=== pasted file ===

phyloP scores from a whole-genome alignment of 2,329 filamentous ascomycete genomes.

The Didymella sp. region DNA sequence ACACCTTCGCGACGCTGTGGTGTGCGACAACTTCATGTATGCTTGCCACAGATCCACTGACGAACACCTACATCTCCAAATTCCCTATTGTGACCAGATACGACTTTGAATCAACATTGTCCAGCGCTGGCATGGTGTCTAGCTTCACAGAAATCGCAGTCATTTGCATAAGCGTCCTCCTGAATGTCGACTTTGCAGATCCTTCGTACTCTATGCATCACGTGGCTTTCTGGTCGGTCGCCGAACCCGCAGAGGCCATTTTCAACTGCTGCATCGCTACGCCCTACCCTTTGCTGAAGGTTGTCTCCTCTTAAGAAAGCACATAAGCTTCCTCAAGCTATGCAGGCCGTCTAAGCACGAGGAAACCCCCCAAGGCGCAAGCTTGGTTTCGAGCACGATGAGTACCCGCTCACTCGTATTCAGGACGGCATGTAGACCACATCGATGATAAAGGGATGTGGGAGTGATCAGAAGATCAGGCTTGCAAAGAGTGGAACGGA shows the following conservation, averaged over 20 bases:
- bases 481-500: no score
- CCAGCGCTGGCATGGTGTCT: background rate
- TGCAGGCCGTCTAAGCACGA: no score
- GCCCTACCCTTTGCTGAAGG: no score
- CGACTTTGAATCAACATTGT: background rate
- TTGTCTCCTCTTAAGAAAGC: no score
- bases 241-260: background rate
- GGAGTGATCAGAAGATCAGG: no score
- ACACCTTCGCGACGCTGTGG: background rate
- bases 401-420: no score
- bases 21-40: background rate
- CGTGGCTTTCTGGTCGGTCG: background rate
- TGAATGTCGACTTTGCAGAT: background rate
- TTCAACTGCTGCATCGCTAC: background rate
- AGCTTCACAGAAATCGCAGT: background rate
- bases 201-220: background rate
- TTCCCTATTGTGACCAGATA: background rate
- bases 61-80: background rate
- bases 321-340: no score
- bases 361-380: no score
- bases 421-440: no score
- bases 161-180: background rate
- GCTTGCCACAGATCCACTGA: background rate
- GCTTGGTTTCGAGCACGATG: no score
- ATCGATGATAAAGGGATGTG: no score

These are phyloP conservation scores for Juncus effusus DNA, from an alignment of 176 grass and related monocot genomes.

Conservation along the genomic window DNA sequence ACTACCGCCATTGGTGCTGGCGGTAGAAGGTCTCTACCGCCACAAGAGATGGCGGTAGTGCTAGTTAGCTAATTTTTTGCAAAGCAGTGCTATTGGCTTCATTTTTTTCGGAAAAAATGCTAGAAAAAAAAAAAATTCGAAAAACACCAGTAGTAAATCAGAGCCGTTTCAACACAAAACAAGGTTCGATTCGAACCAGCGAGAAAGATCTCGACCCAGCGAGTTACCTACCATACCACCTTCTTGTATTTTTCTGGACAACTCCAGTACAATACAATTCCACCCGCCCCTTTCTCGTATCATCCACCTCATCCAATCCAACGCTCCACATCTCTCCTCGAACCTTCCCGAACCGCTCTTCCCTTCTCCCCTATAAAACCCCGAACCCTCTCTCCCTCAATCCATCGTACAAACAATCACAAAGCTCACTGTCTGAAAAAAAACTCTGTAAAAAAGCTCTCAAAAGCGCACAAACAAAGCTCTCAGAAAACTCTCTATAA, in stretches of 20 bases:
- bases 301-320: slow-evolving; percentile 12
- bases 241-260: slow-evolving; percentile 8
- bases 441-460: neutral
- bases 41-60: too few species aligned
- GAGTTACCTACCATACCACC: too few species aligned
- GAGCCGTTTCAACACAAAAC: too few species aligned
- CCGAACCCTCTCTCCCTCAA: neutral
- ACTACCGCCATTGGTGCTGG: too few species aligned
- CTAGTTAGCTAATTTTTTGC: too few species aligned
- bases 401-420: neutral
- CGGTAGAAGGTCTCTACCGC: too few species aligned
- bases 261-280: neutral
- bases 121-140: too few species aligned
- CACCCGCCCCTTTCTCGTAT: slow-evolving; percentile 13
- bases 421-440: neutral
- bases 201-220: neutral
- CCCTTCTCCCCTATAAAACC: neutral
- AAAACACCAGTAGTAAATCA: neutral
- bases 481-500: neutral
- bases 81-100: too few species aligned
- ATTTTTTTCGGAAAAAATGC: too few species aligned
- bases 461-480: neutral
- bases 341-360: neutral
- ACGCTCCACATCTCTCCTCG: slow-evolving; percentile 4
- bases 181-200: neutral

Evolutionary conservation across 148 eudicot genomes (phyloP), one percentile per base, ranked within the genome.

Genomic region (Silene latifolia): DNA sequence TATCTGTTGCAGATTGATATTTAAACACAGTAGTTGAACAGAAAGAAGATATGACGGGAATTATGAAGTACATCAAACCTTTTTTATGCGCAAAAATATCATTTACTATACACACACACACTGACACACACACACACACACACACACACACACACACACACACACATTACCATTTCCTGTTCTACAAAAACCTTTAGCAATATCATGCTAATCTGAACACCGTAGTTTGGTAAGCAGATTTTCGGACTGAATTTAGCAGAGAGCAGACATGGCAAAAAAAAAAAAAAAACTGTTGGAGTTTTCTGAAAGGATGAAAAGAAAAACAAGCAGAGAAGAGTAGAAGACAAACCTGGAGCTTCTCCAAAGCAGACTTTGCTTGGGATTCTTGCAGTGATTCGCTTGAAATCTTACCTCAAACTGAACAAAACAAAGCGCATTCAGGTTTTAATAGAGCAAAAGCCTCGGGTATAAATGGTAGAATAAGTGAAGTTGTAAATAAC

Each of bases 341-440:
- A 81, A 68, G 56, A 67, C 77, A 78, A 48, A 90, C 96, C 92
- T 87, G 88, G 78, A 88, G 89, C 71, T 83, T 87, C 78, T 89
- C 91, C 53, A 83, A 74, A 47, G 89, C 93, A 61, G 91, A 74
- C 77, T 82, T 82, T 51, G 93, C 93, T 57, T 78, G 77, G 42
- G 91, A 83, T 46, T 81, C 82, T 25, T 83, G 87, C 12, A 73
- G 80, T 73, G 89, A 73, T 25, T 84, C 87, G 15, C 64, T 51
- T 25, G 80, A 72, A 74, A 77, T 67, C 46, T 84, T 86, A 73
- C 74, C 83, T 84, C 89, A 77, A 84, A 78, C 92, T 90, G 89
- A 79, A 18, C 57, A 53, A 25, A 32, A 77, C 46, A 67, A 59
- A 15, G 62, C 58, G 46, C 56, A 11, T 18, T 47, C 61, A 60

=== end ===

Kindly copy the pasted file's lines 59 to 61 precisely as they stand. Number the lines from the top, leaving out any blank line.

- T 87, G 88, G 78, A 88, G 89, C 71, T 83, T 87, C 78, T 89
- C 91, C 53, A 83, A 74, A 47, G 89, C 93, A 61, G 91, A 74
- C 77, T 82, T 82, T 51, G 93, C 93, T 57, T 78, G 77, G 42